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Sha'Carri Richardson's ex-girlfriend, Janeek Brown admits abusing the Olympic track star.

Sha'Carri shared her abusive relationship with the Jamaican hurdler in an Instagram post.

The 22-year-old Olympic sprinter said she's healing emotionally from the emotional trauma, including homophobia, that she experienced in her relationship with Janeek.

Sha'Carri wrote about her emotional pain in a social media post.

"I was in a relationship with a Jamaican athlete that never cared about me from jump," she wrote.

"I was abused and stole from yet protected her from the judgment of her country & family while they dragged me. I had to deal with homophobic [sic] and so much more that I'm still healing from."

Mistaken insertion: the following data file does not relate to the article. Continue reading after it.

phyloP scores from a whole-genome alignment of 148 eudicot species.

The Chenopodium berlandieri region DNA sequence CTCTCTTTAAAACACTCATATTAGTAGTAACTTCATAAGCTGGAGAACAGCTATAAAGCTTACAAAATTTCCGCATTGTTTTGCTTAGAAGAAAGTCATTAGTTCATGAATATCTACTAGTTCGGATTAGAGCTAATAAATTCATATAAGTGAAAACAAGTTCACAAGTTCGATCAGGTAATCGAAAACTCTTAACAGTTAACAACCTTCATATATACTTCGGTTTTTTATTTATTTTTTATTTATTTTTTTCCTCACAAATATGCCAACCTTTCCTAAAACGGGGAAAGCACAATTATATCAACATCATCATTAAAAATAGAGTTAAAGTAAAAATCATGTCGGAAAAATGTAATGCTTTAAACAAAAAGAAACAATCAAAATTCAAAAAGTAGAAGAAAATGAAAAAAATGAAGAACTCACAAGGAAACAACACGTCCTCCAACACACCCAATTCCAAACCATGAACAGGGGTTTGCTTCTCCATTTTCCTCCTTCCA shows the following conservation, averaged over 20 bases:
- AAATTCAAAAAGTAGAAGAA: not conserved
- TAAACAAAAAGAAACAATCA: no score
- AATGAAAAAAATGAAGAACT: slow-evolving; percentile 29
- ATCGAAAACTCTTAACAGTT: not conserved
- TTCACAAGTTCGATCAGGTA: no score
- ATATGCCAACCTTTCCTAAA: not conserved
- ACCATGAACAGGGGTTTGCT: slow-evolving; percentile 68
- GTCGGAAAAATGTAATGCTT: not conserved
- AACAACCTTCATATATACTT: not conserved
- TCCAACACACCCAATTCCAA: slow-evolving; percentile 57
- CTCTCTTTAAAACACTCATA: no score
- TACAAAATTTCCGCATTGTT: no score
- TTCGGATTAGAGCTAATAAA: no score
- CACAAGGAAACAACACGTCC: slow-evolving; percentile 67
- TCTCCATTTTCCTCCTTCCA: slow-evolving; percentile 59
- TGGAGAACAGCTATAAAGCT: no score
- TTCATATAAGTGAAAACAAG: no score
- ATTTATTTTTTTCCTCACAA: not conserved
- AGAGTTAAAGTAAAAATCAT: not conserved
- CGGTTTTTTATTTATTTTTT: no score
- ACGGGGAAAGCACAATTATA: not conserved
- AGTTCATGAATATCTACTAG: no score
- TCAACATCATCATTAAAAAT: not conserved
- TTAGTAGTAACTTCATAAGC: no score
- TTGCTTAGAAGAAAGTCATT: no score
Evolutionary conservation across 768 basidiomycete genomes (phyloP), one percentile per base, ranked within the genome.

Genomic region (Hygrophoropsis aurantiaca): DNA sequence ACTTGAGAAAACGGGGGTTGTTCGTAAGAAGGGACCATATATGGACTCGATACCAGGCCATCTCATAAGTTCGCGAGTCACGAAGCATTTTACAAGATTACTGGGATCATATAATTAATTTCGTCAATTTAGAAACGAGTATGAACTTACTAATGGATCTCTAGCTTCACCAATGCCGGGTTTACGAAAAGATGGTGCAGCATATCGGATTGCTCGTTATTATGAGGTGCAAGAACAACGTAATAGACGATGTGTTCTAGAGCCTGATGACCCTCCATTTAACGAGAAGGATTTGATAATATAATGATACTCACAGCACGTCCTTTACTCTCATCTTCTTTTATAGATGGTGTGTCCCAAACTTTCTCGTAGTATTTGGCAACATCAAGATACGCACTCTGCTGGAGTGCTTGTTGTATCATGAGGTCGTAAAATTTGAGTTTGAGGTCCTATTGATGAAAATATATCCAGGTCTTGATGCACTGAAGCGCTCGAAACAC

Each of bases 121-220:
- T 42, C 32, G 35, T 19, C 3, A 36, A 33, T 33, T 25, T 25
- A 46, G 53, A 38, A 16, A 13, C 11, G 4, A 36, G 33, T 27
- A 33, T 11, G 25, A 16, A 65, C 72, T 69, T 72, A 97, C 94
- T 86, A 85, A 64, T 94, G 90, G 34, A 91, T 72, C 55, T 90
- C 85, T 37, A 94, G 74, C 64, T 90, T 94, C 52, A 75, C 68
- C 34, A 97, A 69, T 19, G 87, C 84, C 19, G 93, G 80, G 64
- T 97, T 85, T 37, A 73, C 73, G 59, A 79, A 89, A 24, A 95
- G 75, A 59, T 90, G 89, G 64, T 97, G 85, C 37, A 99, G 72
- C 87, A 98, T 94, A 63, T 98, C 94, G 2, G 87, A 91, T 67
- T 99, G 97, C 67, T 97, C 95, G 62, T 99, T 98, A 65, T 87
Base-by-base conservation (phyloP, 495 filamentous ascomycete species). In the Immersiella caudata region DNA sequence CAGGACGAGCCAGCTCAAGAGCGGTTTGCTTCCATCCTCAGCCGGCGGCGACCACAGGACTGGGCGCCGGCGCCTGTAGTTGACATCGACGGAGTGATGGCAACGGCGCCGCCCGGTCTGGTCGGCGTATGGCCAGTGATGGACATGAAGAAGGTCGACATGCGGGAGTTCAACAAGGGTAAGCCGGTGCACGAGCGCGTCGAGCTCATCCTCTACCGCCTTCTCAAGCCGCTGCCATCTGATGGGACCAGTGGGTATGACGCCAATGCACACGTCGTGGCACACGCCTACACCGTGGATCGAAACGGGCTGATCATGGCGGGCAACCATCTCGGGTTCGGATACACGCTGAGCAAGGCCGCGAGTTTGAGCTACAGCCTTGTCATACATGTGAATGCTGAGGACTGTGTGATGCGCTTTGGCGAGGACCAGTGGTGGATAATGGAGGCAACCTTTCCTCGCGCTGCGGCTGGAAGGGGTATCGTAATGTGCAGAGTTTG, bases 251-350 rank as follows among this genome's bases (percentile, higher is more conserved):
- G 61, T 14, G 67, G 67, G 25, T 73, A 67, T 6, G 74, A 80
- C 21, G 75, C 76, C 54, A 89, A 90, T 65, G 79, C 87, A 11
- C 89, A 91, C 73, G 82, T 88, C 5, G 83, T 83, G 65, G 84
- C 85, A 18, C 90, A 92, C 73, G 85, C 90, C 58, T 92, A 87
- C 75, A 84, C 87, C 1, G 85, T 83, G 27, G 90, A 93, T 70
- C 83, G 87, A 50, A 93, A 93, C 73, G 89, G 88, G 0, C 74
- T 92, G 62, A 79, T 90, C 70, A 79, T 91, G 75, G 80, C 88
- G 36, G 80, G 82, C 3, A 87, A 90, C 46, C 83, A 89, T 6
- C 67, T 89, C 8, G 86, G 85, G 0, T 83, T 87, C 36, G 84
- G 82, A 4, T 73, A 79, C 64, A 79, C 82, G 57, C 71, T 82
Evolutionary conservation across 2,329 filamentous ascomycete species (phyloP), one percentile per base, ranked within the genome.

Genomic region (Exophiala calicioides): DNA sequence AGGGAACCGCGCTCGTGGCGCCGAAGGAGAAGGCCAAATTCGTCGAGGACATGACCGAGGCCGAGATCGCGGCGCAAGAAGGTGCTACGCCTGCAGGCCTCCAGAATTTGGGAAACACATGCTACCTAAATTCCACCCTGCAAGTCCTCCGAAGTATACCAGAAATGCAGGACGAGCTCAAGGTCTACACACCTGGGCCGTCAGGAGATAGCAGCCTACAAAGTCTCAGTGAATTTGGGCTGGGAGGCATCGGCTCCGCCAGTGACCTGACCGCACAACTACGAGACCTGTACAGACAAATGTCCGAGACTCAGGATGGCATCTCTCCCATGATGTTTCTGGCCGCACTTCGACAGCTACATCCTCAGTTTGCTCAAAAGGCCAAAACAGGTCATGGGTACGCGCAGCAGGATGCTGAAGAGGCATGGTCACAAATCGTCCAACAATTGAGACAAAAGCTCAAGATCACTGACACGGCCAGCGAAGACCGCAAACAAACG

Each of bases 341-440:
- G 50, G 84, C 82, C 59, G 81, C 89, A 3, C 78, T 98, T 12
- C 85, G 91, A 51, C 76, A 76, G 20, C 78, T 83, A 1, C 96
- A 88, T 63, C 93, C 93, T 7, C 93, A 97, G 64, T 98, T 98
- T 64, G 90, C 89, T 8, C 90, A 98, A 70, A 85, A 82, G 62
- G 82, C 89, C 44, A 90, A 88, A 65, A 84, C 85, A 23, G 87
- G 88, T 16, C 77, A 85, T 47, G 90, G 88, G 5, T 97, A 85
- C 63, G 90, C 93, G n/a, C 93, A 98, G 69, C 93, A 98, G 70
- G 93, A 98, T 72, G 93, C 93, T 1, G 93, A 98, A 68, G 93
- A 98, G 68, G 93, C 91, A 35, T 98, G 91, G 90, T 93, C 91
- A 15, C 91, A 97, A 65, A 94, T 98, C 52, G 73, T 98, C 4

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AFP via Getty Images

Sha'Carri and Janeek dated for at least a year before their bitter breakup. Janeek (left) is pictured comforting teammate Megan Tapper in October 2019.

The Kingston, Jamaica native took to Instagram to deny the allegations as "complete lies."

Janeek directed a message to Sha'Carri in her native patois, warning her not to take her kindness for weakness.

"Don't take mi bomboclaath kindness fi weakness," she wrote. "Pay mi fi mi bomboclaath ting if yuh ago tek it, give mi a likkle portion." Translation: "Pay me for my [expletive] thing if you're going to take it, give me a small portion."

But in an interview, Janeek confirmed she abused Sha'Carri.

"I was abusive once that there's physical evidence of," she said. "And we moved on, and even after then I was trying to move on from that, we still got nowhere."